In this article Fr John Chryssavgis explores the rich tradition of the Desert Monastics and their relationship to animals and the natural world.
Used with permission.
In the early third to the late fourth centuries, the dry desert of Egypt became a testing ground for exploring hidden truths not only about heaven but also about earth. More precisely, it served as a forging ground for drawing connections between the two. The hermits who lived in that harsh spiritual laboratory analyzed what it means to be human in a natural world—with all the tensions and temptations, all the struggle and survival, all the contacts with good and conflicts with evil. These men and women dared to push the limits, to challenge the norms.
Their questions and responses are found in collections of aphorisms—or apophthegmata (“sayings”)—preserved in Greek, Latin, Syriac, and Coptic.
Listening to their words, meditating on them in silence and subsequently transmitting them to others, help us to live humanely, to be more human, to be truly alive. Their stories were ways in which the desert elders maintained a sense of continuity with their past, while fostering a sense of connection with future generations. These stories from the deserts of Egypt, Palestine, and Sinai are more than just a part of the Christian past. They are a part of our human heritage; they communicate eternal values, spiritual truths.
It may be surprising to find that such ancient texts are so fresh and accessible in our age. It was a strange way of life, strange even to secular society in the fourth century and perhaps for many Christians of the time. These were men and women who chose to live outside towns and villages, as far as possible from civilization, often entirely alone. They had very few possessions, choosing to do without them in order to be free for God. They lived in simple huts or rough caves, eating and drinking a sparse diet of bread or herbs with water. Their clothing entailed a simple garment, with a sheepskin that could be used as a blanket or rug. They were neither scholars nor preachers, neither teachers nor clerics, and they came from all kinds of backgrounds. They learned how to be still and silent, to know themselves and to know God, themselves ultimately becoming part of God’s redeeming work for the whole world.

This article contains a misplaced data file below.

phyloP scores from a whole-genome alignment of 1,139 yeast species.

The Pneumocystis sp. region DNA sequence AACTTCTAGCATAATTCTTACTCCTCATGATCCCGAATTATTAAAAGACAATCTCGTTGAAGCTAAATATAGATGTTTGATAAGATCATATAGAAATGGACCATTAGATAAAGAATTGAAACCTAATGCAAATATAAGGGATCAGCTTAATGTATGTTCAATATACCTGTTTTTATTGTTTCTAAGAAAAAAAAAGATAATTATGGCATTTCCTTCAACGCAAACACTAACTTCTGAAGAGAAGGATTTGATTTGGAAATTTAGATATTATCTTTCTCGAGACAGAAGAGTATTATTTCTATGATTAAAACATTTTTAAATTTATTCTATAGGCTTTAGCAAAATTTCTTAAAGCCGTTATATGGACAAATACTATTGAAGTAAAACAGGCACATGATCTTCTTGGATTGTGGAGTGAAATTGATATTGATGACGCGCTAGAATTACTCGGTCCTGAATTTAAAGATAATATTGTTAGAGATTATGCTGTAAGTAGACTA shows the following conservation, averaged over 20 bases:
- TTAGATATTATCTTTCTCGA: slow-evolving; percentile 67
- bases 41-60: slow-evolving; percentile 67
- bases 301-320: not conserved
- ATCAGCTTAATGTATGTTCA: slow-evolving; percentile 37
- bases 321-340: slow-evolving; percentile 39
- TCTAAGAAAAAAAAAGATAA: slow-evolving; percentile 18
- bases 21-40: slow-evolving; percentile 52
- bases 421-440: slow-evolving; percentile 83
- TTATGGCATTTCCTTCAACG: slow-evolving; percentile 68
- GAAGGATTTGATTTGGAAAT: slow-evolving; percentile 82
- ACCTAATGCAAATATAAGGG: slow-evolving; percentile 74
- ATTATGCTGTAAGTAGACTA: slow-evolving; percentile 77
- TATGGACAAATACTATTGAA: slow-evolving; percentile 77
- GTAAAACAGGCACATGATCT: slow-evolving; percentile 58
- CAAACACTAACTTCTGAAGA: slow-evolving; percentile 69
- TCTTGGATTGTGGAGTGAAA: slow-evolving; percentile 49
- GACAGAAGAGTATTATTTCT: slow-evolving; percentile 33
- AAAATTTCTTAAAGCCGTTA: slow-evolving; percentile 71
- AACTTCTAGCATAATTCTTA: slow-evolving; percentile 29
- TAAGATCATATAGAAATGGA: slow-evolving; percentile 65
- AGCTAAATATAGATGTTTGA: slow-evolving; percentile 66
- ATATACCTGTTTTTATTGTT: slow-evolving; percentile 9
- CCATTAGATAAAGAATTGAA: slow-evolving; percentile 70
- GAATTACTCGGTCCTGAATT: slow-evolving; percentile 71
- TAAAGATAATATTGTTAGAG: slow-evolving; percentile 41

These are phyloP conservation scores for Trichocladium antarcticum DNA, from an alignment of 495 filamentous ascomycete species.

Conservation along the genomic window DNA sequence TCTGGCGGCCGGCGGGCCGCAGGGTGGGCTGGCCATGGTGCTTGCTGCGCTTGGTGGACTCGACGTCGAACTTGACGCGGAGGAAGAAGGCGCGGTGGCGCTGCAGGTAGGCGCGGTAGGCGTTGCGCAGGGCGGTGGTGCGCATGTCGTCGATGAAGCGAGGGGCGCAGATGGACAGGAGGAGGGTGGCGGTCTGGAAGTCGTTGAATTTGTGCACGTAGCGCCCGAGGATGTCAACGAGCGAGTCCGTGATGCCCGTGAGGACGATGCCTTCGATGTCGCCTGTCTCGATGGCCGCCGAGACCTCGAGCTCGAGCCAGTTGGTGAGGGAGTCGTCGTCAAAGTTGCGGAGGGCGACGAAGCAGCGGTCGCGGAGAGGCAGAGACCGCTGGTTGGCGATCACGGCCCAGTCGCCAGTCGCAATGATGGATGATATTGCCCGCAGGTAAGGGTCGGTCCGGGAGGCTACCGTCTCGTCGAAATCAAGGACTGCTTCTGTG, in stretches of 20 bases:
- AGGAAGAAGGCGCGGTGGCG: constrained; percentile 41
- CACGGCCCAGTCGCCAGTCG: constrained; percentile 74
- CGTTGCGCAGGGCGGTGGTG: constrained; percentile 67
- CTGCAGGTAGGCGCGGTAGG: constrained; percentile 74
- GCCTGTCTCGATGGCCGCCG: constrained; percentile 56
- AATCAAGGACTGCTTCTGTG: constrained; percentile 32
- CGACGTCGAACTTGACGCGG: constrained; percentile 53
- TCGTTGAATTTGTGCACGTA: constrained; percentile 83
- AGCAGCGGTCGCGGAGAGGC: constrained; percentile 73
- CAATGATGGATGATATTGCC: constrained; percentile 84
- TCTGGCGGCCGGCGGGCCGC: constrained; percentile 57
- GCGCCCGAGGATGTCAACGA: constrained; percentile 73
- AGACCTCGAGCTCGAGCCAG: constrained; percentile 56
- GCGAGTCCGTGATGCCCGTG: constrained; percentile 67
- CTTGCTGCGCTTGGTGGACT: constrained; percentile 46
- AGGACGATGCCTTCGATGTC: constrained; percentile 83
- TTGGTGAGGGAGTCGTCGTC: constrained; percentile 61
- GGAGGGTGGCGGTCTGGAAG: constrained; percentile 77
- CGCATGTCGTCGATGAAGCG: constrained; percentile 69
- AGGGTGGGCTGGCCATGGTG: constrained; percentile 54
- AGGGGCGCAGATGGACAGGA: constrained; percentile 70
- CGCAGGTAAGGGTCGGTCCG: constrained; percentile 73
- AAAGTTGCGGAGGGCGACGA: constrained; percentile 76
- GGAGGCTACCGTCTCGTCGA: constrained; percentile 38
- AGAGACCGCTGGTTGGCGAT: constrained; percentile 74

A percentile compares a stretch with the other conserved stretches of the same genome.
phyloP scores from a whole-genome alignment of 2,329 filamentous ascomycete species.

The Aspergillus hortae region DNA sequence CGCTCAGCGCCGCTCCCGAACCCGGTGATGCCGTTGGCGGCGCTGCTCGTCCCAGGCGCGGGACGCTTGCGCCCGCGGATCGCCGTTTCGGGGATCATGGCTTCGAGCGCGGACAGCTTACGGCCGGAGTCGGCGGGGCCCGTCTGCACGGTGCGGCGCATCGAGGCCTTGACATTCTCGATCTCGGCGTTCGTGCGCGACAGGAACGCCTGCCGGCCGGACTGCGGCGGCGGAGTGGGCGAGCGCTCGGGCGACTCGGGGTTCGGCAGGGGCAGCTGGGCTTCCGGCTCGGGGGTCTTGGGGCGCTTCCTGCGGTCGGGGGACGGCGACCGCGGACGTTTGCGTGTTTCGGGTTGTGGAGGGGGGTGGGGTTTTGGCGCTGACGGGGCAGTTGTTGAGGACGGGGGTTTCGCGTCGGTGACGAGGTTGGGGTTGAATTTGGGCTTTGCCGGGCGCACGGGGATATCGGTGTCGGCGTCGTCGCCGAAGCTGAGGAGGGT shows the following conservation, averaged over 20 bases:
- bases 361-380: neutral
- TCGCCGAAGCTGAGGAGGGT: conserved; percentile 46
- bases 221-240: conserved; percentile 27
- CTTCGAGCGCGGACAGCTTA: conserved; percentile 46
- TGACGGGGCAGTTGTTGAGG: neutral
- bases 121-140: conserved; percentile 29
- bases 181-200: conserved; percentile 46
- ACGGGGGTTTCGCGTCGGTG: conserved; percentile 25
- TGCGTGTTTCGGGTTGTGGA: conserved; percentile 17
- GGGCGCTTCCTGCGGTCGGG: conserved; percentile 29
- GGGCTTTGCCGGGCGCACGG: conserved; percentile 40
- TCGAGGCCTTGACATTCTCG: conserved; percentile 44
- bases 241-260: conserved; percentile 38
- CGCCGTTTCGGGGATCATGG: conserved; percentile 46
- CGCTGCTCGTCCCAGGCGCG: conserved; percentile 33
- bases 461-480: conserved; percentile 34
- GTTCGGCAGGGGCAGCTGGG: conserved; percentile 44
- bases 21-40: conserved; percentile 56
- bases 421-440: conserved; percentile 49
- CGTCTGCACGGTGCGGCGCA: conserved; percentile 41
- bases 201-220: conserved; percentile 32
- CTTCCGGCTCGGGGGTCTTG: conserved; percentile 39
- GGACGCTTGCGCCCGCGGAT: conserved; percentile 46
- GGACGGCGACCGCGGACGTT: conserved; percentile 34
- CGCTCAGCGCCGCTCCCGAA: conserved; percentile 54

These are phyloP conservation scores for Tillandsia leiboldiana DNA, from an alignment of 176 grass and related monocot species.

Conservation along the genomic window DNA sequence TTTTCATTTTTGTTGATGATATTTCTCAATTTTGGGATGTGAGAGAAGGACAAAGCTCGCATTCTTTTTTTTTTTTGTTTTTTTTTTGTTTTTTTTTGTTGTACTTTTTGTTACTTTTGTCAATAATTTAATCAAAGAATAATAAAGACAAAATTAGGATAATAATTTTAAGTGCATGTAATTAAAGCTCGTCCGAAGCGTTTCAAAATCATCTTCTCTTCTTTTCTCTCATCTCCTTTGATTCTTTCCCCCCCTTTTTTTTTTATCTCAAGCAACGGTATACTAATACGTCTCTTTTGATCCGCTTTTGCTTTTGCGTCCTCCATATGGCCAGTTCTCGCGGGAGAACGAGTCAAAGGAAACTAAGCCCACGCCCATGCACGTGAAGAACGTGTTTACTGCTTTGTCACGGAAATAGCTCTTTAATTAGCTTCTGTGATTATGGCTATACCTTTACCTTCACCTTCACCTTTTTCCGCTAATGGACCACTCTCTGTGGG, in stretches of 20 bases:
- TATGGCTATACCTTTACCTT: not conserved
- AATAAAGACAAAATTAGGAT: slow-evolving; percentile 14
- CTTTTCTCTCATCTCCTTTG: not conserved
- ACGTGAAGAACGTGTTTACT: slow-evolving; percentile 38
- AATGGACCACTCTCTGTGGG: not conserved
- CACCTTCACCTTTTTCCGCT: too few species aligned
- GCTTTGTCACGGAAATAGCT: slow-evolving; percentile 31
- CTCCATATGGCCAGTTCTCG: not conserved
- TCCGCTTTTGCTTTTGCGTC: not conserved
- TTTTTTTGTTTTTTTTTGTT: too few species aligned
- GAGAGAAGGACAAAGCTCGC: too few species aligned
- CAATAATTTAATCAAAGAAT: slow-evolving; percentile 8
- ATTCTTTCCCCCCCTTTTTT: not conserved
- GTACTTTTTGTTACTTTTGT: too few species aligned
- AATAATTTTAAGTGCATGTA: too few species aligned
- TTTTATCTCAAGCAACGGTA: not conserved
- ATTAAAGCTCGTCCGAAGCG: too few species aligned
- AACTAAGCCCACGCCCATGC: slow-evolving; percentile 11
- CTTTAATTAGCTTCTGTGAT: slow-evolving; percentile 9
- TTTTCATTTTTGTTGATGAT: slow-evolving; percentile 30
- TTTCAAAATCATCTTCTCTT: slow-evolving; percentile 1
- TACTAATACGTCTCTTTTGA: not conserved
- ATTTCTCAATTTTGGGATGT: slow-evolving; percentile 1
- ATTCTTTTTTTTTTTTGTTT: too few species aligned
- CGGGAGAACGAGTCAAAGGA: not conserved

So did these early desert hermits recognize or overlook the natural and aesthetic beauty of creation through their austere life and harsh discipline? What is the relationship of the desert dwellers who filled this region with their environment and with animals? In renouncing the world, did the Desert Fathers and Mothers overlook the world, or did they enjoy a new awareness of everything in the world—human, animal, and natural?
In the Life of Anthony, we are told by Athanasius of Alexandria that Abba Anthony saw the desert for the first time “fell in love with it” (Chapter 50). The desert was home for Antony and the other elders who lived there. It was there that they experienced a sense of connection with the earth as well as their communion with heaven. It is there that they also experienced a sense of continuity with the entire creation.
Abba John said: “Let us imitate our Fathers. For they lived in this place with much austerity and peace.” (John, Saying 4)
In the desert, holiness was part and parcel of wholeness. If at-one-ment with their neighbor was of the essence in the spirituality of the desert, so too was at-tune-ment to their environment, to the world, and to God.
Abba John said: “My children, let us not pollute this place, since our Fathers have previously cleansed it.” (Saying 5)